Monday, July 20, 2015

Full-Circle Week

By Rodger Dean Duncan

We might call these past few days our "Full Circle Week."

Story #1

In April of 2014, Rean and I came to Texas to visit Rodney and Kimberlee Ames. Rodney, as mentioned before, is president of the Texas Fort Worth Mission. He and Kimberlee are from our hometown of Liberty, Missouri, and have been our dear friends for many years. (Rodney is also our family attorney.)

When we came to Texas 15 months ago (for the Easter weekend), Rodney told us they would be in Waco to attend the first stake conference in the new Waco Stake Center. Naturally, this was of special interest to me because I graduated from Baylor University (in Waco) and the original Waco Ward was my first LDS congregation after my baptism in the summer of 1962. So we headed for Waco.

After stake conference on that Easter Sunday, Rodney and Rean and I drove over to see the original LDS chapel here (described in our February 15 blog post). Then in the evening Rodney and I went on an exchange with some of the young elders, and Rean went with a couple of sister missionaries.

Easter Sunday, 2014: Rean is preparing to accompany two
young missionaries to teach the first discussion to newlywed
Billie Whaley.
Rean's experience that evening is the beginning of this story. She and the sister missionaries visited Billie Whaley. Billie was only recently married. Her new husband Larry has been a member of the church for many years. Billie had been a lifelong Baptist and (as she continues to be) a faithful student of the Bible. On that Easter Sunday Rean assisted in teaching Billie the first missionary lesson. Rean answered some of Billie's probing questions and (according to Billie) bore her testimony in a way that touched both her mind and her heart.

Fast forward a few weeks. Rodney called us in Liberty to report that Billie was being baptized. When I reported this to Rean she instantly said "We're going!" I reminded her that we'd been in Waco only recently, but she repeated "We're going!" So we returned to Waco for Billie's baptism service and I was honored to participate in her confirmation.

Then we decided that, despite the fact that I have not yet retired, we should make ourselves available for full-time missionary service. We "applied for duty," had the requisite interviews, and agreed to serve anywhere in the world.

Elder and Sister Duncan with Larry and Billie Whaley at the
Dallas Temple, 17 July 2015. Wonderful day!
You know the rest. We were assigned to serve in the Texas Fort Worth Mission, specifically in Waco.

Since our arrival here in December, we have come to treasure Larry and Billie's friendship. In recent weeks we've taught Billie the temple preparation course. And then last Friday (drum roll, please) Billie received her endowment in the Dallas Temple and she and Larry were sealed for all eternity. We were honored to be their escorts on that special day. For missionaries, every day is a "pay day." But accompanying a beloved convert to the Temple is especially gratifying.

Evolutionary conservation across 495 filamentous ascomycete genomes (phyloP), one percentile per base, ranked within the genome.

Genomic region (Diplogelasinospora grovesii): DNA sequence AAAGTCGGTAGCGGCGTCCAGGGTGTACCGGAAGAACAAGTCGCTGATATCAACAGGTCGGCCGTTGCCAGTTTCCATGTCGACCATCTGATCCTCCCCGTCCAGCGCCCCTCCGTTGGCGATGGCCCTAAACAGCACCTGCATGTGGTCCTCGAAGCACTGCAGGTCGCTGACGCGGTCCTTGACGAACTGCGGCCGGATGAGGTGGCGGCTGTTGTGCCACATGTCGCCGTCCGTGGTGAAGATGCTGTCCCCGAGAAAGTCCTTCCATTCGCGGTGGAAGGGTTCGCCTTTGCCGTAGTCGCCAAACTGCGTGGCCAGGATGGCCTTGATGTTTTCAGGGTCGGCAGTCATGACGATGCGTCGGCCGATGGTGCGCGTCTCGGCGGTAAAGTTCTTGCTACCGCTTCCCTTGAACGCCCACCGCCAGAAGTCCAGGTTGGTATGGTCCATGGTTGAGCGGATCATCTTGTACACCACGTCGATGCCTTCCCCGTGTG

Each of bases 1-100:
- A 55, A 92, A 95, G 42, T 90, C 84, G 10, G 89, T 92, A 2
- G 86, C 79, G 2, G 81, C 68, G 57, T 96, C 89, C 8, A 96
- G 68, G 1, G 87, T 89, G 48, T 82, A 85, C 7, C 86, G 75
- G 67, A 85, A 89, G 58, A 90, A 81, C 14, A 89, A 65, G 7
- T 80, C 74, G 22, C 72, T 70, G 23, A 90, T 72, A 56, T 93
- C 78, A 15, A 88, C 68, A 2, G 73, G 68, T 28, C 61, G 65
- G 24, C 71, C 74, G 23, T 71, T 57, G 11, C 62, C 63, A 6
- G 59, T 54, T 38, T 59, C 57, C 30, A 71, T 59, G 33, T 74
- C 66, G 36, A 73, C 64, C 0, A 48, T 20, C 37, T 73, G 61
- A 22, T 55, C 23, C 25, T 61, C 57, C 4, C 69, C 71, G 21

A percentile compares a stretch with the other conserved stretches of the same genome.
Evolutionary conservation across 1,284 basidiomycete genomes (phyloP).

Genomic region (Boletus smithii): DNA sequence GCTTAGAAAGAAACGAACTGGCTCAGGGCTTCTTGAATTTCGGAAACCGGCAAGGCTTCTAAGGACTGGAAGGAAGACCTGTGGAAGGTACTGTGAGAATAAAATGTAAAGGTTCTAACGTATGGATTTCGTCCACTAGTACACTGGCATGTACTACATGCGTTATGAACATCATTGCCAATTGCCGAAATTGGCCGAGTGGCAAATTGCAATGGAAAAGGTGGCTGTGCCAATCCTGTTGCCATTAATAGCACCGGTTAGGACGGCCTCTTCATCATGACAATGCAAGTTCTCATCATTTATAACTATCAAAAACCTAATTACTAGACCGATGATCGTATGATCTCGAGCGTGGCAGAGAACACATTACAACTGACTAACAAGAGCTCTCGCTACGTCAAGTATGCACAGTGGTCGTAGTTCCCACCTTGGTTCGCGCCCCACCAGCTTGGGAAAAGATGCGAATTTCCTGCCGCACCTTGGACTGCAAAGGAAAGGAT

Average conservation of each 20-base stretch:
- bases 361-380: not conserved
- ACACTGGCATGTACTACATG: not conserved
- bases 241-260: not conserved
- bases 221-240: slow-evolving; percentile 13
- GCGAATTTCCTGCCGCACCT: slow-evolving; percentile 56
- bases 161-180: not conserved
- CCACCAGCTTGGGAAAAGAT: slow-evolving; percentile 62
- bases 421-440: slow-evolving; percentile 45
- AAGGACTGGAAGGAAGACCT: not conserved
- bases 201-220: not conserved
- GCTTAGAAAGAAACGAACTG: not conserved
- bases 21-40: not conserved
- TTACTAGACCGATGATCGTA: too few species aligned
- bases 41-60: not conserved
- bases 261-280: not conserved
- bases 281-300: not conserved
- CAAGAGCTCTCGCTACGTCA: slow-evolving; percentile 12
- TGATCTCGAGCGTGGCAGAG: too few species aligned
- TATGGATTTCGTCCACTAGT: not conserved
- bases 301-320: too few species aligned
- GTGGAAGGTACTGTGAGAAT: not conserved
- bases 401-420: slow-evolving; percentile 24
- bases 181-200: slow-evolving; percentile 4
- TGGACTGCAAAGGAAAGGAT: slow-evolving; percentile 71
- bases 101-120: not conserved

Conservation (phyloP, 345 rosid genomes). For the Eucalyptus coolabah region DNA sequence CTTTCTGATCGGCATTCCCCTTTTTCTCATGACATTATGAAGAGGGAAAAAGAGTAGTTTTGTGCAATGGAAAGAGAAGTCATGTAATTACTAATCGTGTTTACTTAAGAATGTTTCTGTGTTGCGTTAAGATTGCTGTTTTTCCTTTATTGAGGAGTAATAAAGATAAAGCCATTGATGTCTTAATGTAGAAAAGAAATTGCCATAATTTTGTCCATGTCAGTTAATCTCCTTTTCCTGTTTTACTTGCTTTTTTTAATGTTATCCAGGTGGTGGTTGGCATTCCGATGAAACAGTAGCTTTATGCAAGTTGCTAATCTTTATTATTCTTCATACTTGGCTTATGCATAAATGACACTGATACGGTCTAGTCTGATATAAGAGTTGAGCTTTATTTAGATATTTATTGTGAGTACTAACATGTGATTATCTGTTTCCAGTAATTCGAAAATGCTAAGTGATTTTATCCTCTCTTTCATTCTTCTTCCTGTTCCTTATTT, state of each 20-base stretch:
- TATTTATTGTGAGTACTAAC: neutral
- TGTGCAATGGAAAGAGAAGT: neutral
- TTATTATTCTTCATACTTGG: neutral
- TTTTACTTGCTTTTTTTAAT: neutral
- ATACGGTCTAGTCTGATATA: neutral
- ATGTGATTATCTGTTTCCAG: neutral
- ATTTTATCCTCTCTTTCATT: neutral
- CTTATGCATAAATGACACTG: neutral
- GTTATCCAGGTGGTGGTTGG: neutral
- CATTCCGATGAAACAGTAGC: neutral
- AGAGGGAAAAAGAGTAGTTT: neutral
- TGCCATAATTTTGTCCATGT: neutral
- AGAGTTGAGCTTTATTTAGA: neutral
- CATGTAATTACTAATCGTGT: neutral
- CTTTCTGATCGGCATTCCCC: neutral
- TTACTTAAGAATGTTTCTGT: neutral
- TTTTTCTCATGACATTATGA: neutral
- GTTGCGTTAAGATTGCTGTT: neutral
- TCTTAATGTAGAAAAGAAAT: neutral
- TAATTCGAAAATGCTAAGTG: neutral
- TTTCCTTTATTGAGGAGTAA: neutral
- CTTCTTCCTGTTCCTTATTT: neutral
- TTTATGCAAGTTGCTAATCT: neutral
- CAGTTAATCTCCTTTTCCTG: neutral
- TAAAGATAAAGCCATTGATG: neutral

Story #2

Return to the scene: The Gazette gave us 
good memories, but the best ones are of 
friendships with the wonderful Latter-day 
Saints in Texarkana.
In 1969 Rean and I moved to Texarkana, Texas. I'd covered the 1968 presidential campaign for the Fort Worth Star-Telegram and the Dallas Times Herald. Then I was hired as managing editor of both the newspapers in Texarkana, the morning Gazette and the afternoon Daily News. I was only 24.

The members of the Texarkana Branch of the church welcomed us with open arms. In all of the decades since, we have never felt more loved and appreciated than we did in Texarkana.

While running the news operation at the Gazette, I had a crackerjack sports editor named Johnny Green. He was a fine reporter, an excellent writer, and I enjoyed his dry sense of humor. Johnny was married to Karen Hill, a cousin to one of the members of the Texarkana Branch.

In the summer of 1969 I talked with Johnny about how the gospel blesses lives and puts all of mortality's challenges into manageable perspective. I challenged him to be baptized. He politely declined.

Standing at the waters of baptism is a great way to renew 
an old friendship.
Fast forward 46 years to July 2015.

Through a series of not-so-coincidental events, we learned that Johnny has recently been taught by the missionaries in New Boston (his home in East Texas) and was being baptized on July 18.

I telephoned Johnny and congratulated him. I reminded him of my challenge in 1969 and told him that some cakes simply take longer to bake. Then on Saturday, Rean and I drove to New Boston to attend the baptism. It was a joyous occasion to see an old friend make his gateway covenant with the Lord. On Sunday I was honored to stand in the priesthood circle as Johnny was confirmed a member of The Church of Jesus Christ of Latter-day Saints.

Johnny Green retired after nearly a half century of service at the Texarkana Gazette. In athletic and journalism circles, he's something of a legend in East Texas. And later this year he'll be enshrined in the Fox Sports Hall of Fame. But he knows none of that matters a whit compared to his decision to be baptized.

Now we look forward to joining Johnny and his dear wife Karen when they enter the Temple next year.

You can count the number of seeds in an apple. But you can't count the number of apples in a seed.


  1. Great stories with such beautiful outcomes. Your days are marked with memorable experiences! Leslie